Blyleven went to the California Angels in 1989 and pitched a 2.73 ERA for a 17–5 record in his first season; he led the league for his third and final time in shutouts (5). Blyleven missed the entire 1991 season following rotator cuff surgery. He came back in 1992 but was mostly unproductive, going 8–12 with a 4.74 ERA. He retired following that season with a career 287–250 record with 3,701 strikeouts and a 3.31 ERA. (Only 16 other pitchers have at least 3,000 career strikeouts.) He tried out for the Twins again in the spring of 1993, but he did not make the squad, which made his retirement official. He pitched for the MLB All-Stars in the 1993 World Port Tournament in Rotterdam.
MLB Hall of Fame third baseman Brooks Robinson said of Blyleven: "…[his curveball] was nasty, I'll tell you that. Enough to make your knees buckle. Bert was a terrific pitcher—a dominating pitcher."
|Bert Blyleven's number 28 was retired by the Minnesota Twins in 2011.|
After his first year of Baseball Hall of Fame eligibility in 1998, Blyleven was widely considered to be the best eligible pitcher not yet enshrined. According to Matt Welch of Reason Magazine, "…there had long been a strong case that the Dutch-born curveballista was the most deserving player on the outside of Cooperstown looking in." Still, it was not until his 14th year of eligibility, in 2011, that he was elected; he received 79.7% of the vote. He currently ranks 5th all-time in strikeouts, 9th all-time in shutouts, and 27th all-time in wins. At the time of his election, he was the only eligible member of the 3,000 strikeout club and the only pitcher with 50 or more shutouts not in the Hall of Fame.
Blyleven received only 17.55% of the vote for Hall of Fame admission in 1998 (his first year of eligibility), and his vote total dropped to 14.1% the following year. No player who had debuted on the ballot since 1970 had a vote total that low and later won election to the Hall. However, ESPN.com columnist Jayson Stark said, "No player has ever—and again, that word is 'ever'—had his Hall of Fame candidacy helped more by the sabermetrics boom than Blyleven." Specifically, according to Welch, "the president and chief investment officer of Lederer & Associates Investment Counsel in Long Beach, California, a guy by the name of Rich Lederer, began spending some of his off-hours writing analysis on the Interwebs about Blyleven's overlooked case."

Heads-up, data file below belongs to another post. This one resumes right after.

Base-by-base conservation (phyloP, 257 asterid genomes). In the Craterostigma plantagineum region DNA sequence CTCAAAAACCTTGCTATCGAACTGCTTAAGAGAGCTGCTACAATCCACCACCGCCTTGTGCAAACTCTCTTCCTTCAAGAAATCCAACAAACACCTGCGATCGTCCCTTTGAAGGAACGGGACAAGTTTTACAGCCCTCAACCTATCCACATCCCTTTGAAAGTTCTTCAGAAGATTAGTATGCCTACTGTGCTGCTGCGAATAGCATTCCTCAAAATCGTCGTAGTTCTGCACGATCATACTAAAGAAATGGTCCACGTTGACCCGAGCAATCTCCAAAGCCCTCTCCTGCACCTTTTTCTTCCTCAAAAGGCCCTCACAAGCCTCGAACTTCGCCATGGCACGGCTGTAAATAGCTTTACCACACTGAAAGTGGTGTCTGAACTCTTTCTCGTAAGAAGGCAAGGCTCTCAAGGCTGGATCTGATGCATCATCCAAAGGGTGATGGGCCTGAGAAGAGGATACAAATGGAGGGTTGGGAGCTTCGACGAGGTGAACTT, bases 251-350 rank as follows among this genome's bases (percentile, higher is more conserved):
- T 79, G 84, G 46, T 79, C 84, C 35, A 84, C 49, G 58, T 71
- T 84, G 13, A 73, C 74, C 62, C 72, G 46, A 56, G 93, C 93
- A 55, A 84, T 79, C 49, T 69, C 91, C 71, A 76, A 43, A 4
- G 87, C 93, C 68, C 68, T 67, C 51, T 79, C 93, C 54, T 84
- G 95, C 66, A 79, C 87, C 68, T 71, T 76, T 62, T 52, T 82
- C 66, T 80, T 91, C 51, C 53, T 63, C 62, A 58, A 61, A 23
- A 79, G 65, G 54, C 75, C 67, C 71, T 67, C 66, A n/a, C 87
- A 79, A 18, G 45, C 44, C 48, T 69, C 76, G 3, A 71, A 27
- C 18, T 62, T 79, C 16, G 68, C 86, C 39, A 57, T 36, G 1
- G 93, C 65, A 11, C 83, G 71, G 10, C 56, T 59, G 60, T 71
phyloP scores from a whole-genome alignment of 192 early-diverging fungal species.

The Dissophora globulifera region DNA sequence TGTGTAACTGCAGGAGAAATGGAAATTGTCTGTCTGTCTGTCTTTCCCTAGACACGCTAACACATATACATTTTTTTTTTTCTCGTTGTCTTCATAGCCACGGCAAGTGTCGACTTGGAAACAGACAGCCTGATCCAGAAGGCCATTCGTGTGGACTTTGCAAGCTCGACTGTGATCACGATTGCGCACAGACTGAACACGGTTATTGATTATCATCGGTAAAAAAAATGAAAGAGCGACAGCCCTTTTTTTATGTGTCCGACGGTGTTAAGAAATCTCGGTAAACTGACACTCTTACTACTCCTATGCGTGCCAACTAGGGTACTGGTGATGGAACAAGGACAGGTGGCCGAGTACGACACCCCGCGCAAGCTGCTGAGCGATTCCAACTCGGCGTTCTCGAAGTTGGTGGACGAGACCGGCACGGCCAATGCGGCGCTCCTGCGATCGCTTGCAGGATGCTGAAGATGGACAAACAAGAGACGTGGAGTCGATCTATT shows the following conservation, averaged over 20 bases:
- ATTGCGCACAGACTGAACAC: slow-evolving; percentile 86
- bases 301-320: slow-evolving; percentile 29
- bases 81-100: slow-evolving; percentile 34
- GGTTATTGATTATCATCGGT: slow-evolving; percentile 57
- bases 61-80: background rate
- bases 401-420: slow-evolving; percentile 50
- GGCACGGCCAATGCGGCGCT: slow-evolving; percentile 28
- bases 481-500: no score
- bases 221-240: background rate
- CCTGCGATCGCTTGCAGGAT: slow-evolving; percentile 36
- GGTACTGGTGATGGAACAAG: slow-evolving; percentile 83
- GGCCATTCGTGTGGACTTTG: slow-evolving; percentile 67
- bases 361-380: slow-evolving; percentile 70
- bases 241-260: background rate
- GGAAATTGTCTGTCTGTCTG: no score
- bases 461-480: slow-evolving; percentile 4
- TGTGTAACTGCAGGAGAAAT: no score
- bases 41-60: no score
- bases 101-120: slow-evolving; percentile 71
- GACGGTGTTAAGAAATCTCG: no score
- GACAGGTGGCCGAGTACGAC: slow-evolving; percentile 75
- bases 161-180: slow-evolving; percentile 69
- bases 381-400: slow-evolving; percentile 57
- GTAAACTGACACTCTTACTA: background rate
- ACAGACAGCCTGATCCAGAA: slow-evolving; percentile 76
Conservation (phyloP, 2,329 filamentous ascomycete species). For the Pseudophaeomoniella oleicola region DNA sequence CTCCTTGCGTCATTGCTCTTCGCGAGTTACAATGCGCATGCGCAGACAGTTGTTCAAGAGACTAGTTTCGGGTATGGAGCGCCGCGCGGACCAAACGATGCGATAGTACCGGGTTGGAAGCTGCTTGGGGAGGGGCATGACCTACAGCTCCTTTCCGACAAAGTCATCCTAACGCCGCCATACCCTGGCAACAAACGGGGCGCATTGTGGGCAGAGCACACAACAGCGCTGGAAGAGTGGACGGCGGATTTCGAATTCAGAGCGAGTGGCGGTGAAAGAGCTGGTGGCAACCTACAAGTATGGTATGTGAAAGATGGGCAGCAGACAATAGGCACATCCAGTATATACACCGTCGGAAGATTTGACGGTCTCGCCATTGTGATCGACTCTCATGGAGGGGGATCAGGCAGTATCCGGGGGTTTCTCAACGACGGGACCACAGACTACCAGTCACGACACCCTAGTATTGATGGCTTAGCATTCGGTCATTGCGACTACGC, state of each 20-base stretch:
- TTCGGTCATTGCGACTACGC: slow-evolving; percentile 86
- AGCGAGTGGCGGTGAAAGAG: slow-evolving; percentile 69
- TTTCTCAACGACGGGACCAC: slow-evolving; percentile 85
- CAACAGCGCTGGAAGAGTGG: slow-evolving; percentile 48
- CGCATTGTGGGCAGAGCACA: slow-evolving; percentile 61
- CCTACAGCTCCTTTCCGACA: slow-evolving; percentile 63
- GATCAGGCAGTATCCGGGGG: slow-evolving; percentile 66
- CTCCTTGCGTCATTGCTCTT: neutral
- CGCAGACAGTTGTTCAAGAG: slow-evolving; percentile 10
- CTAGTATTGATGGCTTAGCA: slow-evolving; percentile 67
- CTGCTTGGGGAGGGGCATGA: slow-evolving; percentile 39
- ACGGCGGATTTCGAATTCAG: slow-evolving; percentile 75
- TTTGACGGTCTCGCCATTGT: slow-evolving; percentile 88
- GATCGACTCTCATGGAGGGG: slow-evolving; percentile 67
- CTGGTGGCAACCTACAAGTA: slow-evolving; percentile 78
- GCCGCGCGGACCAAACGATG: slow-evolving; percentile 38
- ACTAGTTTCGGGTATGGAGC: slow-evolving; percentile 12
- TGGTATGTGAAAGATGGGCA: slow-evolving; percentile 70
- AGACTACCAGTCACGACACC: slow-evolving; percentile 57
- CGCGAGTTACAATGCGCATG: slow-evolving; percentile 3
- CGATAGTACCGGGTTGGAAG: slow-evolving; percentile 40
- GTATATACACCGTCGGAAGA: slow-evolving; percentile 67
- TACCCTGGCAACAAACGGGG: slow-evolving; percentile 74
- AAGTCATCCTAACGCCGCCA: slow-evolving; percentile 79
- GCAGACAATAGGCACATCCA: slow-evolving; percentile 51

By 2006, this total had increased to 53.33%. In 2007, Blyleven's total dipped to 47.7% (75% is the minimum required for admission to the Hall). In 2008, he received 336 votes, or 61.9% of the vote. In 2009, he gained only two votes, for a total of 338, 62.7%. In 2010, Blyleven had 74.2% of the votes, missing admission to the Hall of Fame by only 5 votes (0.8%).
Blyleven was inducted to the Hall of Fame in 2011 after receiving 79.7% of the vote on his 14th attempt. "It's been 14 years of praying and waiting," he said on a conference call from Fort Myers, Florida. "I thank the baseball writers of America for, I'm going to say, finally getting it right." Blyleven was the first Dutch-born player inducted, and his Hall of Fame plaque depicts him with a Minnesota Twins cap.
Blyleven was inducted into the Minnesota Twins Hall of Fame in 2002 and was chosen to the fan-elected "Wendy's- Minnesota Twins All-Metrodome Team" on July 28, 2009. On July 16, 2011, the Minnesota Twins formally retired Blyleven's number.
In 1996, Blyleven became a color commentator for the Twins. Blyleven's commentary is occasionally risqué for a baseball broadcast but provides interesting and friendly conversation between him and play-by-play announcer Dick Bremer. One of his trademarks is circling fans with the telestrator on screen. Fans—both at home and at road games—carry signs to the games saying "Circle me Bert." This has led to a fundraising campaign with the Parkinson's Foundation and a sponsorship with the Minnesota Lottery.
When announcing partner Bremer attempted to circle fans with the telestrator, he drew geometric forms that were non-circular, and Blyleven and fans started to jostle Bremer with phrases like "Rhombus me, Dick" or "Triangle me, Dick."
He currently resides in Fort Myers, Florida.
Blyleven appeared as himself in the 1990 James Belushi film Taking Care of Business. During a 2006 broadcast, Blyleven forgot the name of the movie and had to be reminded of it by a technician in the broadcast booth.
Blyleven was one of baseball's most notorious dugout pranksters during his playing days. He earned the moniker "Frying Dutchman" by frequently setting fire to his teammates' shoelaces, a practical joke known as a "hot-foot." During his time with the Angels, the fire extinguisher in the team's clubhouse at Angel Stadium read: "In case of Blyleven: Pull."